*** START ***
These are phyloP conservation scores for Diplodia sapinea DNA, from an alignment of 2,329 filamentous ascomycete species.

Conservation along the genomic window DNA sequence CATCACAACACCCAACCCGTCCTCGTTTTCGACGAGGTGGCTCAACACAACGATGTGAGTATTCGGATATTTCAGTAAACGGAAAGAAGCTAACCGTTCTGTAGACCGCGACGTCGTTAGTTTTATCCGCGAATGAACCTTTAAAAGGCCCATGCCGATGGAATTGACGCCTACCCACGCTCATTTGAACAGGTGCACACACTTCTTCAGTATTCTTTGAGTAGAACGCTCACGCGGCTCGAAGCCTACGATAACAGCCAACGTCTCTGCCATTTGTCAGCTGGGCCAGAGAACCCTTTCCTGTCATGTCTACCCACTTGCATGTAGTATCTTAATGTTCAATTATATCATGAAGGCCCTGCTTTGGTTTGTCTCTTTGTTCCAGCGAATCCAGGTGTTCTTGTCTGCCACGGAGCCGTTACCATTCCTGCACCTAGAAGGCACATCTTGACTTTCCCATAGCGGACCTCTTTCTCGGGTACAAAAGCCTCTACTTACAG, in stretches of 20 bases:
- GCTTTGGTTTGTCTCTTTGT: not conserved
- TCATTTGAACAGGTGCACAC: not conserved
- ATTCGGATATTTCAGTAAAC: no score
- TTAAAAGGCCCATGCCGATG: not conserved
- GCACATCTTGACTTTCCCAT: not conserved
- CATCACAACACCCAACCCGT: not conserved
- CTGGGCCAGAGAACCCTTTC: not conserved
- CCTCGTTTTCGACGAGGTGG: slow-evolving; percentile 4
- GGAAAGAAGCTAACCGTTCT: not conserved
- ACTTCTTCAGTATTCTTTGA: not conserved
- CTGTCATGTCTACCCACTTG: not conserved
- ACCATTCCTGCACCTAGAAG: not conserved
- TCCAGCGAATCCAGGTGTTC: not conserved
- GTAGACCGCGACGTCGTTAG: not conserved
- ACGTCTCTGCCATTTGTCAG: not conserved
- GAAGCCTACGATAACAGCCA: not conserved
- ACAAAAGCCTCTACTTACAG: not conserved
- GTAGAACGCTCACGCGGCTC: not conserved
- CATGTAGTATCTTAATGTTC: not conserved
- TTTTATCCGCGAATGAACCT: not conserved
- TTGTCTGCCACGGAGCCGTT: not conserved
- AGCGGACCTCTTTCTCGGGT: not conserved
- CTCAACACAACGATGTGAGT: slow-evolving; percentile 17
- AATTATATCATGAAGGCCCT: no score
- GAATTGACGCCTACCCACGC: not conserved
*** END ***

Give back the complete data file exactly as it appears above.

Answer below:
These are phyloP conservation scores for Diplodia sapinea DNA, from an alignment of 2,329 filamentous ascomycete species.

Conservation along the genomic window DNA sequence CATCACAACACCCAACCCGTCCTCGTTTTCGACGAGGTGGCTCAACACAACGATGTGAGTATTCGGATATTTCAGTAAACGGAAAGAAGCTAACCGTTCTGTAGACCGCGACGTCGTTAGTTTTATCCGCGAATGAACCTTTAAAAGGCCCATGCCGATGGAATTGACGCCTACCCACGCTCATTTGAACAGGTGCACACACTTCTTCAGTATTCTTTGAGTAGAACGCTCACGCGGCTCGAAGCCTACGATAACAGCCAACGTCTCTGCCATTTGTCAGCTGGGCCAGAGAACCCTTTCCTGTCATGTCTACCCACTTGCATGTAGTATCTTAATGTTCAATTATATCATGAAGGCCCTGCTTTGGTTTGTCTCTTTGTTCCAGCGAATCCAGGTGTTCTTGTCTGCCACGGAGCCGTTACCATTCCTGCACCTAGAAGGCACATCTTGACTTTCCCATAGCGGACCTCTTTCTCGGGTACAAAAGCCTCTACTTACAG, in stretches of 20 bases:
- GCTTTGGTTTGTCTCTTTGT: not conserved
- TCATTTGAACAGGTGCACAC: not conserved
- ATTCGGATATTTCAGTAAAC: no score
- TTAAAAGGCCCATGCCGATG: not conserved
- GCACATCTTGACTTTCCCAT: not conserved
- CATCACAACACCCAACCCGT: not conserved
- CTGGGCCAGAGAACCCTTTC: not conserved
- CCTCGTTTTCGACGAGGTGG: slow-evolving; percentile 4
- GGAAAGAAGCTAACCGTTCT: not conserved
- ACTTCTTCAGTATTCTTTGA: not conserved
- CTGTCATGTCTACCCACTTG: not conserved
- ACCATTCCTGCACCTAGAAG: not conserved
- TCCAGCGAATCCAGGTGTTC: not conserved
- GTAGACCGCGACGTCGTTAG: not conserved
- ACGTCTCTGCCATTTGTCAG: not conserved
- GAAGCCTACGATAACAGCCA: not conserved
- ACAAAAGCCTCTACTTACAG: not conserved
- GTAGAACGCTCACGCGGCTC: not conserved
- CATGTAGTATCTTAATGTTC: not conserved
- TTTTATCCGCGAATGAACCT: not conserved
- TTGTCTGCCACGGAGCCGTT: not conserved
- AGCGGACCTCTTTCTCGGGT: not conserved
- CTCAACACAACGATGTGAGT: slow-evolving; percentile 17
- AATTATATCATGAAGGCCCT: no score
- GAATTGACGCCTACCCACGC: not conserved